Himalaya Poems

Ko Un
Translated by Brother Anthony of Taizé and Lee Sang-Wha
Green Integer, 2011
First Korean edition, 2000

Of Altitude and Age: On Himalaya Poems

Jenny Gropp Hess

In On Late Style: Music and Literature Against the Grain, Edward Said explores art that results from “the last great problematic […] the last or late period of life, the decay of the body, the onset of ill health or other factors that even in a young person bring on the possibility of an untimely end.” Said is not interested in the serenity that comes with “ripeness is all,” or in harmony and resolution, but in types of late style that mark  “intransigence, difficulty, and unresolved contradiction” and stand as counterpoint to late aesthetic endeavor as a crowning move, almost a trumping of mortality itself.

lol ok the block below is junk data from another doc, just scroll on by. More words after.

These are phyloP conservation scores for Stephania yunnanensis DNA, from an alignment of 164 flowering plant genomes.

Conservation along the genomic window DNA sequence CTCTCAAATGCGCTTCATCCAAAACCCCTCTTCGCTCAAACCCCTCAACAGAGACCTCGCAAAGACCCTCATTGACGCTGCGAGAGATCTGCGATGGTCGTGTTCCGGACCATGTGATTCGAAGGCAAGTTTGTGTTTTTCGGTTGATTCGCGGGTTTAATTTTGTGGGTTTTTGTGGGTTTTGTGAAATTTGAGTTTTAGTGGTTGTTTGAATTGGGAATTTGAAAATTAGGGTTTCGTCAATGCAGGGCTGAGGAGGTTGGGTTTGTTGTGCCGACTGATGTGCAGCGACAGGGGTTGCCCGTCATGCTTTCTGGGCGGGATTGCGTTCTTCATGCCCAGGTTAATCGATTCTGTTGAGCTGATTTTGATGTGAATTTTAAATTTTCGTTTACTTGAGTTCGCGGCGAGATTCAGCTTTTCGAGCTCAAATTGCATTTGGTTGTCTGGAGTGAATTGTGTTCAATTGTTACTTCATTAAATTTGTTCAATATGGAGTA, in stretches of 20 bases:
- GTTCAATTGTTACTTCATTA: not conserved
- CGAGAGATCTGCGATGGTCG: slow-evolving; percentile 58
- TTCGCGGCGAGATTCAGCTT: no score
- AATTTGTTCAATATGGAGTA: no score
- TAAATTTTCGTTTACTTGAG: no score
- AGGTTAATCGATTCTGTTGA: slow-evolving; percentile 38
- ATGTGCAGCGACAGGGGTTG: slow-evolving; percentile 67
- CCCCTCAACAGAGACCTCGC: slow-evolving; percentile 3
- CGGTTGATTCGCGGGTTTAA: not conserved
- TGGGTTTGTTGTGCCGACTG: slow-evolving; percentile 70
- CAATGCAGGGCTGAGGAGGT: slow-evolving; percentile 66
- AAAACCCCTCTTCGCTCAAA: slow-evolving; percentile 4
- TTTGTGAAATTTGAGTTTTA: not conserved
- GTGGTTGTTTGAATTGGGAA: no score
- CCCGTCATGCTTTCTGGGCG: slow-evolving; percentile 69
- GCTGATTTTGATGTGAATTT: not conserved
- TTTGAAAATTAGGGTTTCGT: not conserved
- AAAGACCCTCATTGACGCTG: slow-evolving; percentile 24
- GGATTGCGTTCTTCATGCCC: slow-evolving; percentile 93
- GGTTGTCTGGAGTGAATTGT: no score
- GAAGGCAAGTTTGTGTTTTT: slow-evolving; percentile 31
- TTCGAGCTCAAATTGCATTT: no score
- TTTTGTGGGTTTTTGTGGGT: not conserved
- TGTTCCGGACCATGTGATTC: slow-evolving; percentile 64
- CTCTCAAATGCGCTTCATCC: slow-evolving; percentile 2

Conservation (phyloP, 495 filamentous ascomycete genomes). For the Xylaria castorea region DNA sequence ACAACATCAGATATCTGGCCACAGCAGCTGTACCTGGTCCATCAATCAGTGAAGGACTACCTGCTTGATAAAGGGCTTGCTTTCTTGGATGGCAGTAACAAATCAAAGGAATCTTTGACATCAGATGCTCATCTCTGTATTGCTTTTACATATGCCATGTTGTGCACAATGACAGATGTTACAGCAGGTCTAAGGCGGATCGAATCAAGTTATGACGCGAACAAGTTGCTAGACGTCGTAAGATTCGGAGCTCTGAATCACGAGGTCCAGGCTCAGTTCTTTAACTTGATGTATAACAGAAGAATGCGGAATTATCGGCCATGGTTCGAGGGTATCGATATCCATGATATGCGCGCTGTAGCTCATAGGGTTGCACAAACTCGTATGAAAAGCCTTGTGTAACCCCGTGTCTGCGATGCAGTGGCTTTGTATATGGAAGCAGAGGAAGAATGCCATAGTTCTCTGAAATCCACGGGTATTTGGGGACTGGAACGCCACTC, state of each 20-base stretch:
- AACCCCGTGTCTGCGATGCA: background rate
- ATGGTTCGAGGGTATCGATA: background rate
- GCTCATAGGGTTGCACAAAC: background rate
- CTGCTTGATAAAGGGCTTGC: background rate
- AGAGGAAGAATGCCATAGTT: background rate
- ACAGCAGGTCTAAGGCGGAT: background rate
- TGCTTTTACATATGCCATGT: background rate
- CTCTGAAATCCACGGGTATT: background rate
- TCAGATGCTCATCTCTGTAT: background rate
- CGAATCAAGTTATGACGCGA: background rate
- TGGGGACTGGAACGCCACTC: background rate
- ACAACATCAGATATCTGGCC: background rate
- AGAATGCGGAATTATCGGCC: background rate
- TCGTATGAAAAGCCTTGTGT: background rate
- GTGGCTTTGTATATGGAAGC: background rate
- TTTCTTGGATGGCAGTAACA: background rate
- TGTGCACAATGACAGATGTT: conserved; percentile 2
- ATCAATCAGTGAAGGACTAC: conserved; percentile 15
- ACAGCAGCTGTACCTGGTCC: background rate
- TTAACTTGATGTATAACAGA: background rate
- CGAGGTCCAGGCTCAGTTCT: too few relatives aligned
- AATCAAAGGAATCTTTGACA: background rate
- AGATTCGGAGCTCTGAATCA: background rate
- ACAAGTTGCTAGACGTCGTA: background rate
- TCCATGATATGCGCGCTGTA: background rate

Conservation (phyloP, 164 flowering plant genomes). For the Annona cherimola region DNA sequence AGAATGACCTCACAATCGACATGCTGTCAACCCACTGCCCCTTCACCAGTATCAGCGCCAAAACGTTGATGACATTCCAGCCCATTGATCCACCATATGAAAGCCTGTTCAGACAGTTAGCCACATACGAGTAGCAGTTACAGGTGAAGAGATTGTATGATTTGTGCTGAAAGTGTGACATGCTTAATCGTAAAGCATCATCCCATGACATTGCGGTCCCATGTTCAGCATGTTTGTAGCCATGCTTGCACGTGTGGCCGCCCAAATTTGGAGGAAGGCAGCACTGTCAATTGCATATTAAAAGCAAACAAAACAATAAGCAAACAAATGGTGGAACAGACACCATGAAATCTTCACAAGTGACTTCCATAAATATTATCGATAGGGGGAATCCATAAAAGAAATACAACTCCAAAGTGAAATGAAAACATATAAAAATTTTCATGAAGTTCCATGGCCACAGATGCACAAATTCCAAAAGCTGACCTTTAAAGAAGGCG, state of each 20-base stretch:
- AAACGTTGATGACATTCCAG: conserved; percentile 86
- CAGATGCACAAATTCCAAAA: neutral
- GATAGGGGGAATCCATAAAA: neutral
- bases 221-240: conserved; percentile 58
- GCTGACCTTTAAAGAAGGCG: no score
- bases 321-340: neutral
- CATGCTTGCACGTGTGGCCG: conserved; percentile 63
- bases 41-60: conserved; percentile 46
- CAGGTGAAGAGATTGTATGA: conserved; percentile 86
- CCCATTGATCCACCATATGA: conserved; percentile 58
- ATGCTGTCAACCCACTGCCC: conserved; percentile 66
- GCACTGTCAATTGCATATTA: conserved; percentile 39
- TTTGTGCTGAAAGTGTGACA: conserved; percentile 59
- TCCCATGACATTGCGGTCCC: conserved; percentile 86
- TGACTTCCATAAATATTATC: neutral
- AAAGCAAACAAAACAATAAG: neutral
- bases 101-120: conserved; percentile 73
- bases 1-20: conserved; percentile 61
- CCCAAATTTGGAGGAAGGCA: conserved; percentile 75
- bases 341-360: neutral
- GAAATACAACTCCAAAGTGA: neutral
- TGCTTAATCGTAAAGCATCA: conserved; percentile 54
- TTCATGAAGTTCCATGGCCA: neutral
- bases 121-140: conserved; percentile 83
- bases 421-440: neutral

The Korean poet Ko Un’s Himalaya Poems falls into this latter category, embracing and exposing his forty-day pilgrimage into the Himalayas in July 1997—Ko was 64 at the time—as self-described reckless foolishness that led him to “see no truth, only vanity” (“On the Way to the Bon Monastery at Menri”)and to ask “For what reason is the horizon at sunset so large and beautiful?” (“Two-Humped Camel”). Ko’s physical ailments at 64 were great—he had found out a few years prior that an undiagnosed tuberculosis attack in his youth had seriously damaged his lungs, but he took to the mountains anyway and almost died in the process: trying to breathe at an altitude of 6,500 meters, along with the dysentery he suffered from as the journey progressed, took almost ten kilograms of weight off his frame. When he arrived in Lhasa after exiting the mountains, he learned that his mother had died in Korea during his absence; of this circumstance, he writes: “Remorse that I had not been present at her death was the end of my pilgrimage to the Himalayas.”